Viacom tapped noted publisher Jonathan Karp to take over the Simon & Schuster book division that had been headed by Carolyn Reidy until her sudden death of a heart attack earlier this month.
While quickly tapping a company insider with a proven record for picking bestsellers should help to steady the ship at the 96-year-old publishing giant, there is also much uncertainty since the parent company announced earlier this year that it planned to sell the book division.
Karp, who jumped to S&S in 2010 from Hachette, had been president and publisher of the Simon & Schuster Adult Publishing, which in addition to the flagship S&S imprint includes Scribner, Atria Books, Avid Reader Press, and Gallery Books.
The appointment is effective immediately.
“This is not a surprise,” said one publishing veteran at a rival house. “While Carolyn didn’t expect to die, she probably would have retired in the next few years and was grooming him. The big question is what happens when it gets sold?”
The book industry has rapidly shrunk over the past decade as a dozen big book publishers have consolidated into a Big Five. In addition to S&S, the Big Five include Penguin Random House (owned by Germany’s Bertelsmann), HarperCollins (owned by News Corp., which also owns the Post), Macmillan (Germany’s von Holtzbrinck Publishing Group), and Hachette Books (France’s Lagardère Publishing).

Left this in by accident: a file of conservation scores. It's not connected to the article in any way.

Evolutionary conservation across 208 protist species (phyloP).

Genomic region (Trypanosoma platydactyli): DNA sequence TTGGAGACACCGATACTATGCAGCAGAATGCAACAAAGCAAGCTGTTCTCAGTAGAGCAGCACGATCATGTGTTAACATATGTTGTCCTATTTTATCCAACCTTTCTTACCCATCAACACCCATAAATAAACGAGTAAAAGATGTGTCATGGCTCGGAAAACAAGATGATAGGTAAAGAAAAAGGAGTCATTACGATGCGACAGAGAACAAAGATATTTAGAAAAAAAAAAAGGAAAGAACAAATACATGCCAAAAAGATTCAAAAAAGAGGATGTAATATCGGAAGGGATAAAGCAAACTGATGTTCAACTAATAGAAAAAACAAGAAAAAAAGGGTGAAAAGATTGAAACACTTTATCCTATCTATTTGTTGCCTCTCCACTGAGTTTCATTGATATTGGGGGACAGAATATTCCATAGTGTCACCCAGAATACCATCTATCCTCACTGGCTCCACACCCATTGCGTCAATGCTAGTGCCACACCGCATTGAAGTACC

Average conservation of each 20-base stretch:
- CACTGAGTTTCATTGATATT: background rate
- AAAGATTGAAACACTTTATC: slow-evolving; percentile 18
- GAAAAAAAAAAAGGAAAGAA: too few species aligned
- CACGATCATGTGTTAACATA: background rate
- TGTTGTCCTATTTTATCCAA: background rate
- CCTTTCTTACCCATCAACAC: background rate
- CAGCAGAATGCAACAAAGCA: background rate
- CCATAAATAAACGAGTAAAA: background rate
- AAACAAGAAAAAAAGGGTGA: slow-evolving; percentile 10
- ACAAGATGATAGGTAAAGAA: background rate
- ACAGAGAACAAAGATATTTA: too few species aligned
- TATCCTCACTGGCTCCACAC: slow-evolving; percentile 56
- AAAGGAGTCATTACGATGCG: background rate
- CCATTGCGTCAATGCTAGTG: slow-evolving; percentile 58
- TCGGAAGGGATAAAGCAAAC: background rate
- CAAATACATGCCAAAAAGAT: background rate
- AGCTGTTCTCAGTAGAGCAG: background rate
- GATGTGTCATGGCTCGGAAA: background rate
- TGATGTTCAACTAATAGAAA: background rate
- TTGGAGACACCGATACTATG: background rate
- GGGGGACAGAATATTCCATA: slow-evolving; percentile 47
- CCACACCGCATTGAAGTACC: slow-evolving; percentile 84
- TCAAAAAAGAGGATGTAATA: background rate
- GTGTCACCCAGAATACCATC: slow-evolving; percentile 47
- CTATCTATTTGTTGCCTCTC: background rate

During his tenure at S&S, Karp oversaw the publication of a string of bestsellers including “Steve Jobs” by Walter Isaacson, “What Happened” by Hillary Clinton, “Fear” by Bob Woodward, “Frederick Douglass” by David Blight, “Born to Run” by Bruce Springsteen, “In One Person” by John Irving and the “Library Book” by Susan Orlean.
His stable of pop culture authors also includes NFL quarterback Tom Brady, late-night talk show host Stephen Colbert, comedian Jerry Seinfeld and Supreme Court Justice Ruth Bader Ginsburg.
Earlier in his career at Hachette, he oversaw his own imprint, Twelve, which published bestsellers including “God Is Not Great” by Christopher Hitchens and “War” by Sebastian Junger. At Random House, where he began his career and rose to editor-in-chief, he oversaw “Faith of My Fathers,” by John McCain and longtime collaborator Mark Salter, who followed him to S&S. He also discovered Laura Hillenbrand and her best-selling “Seabiscuit.”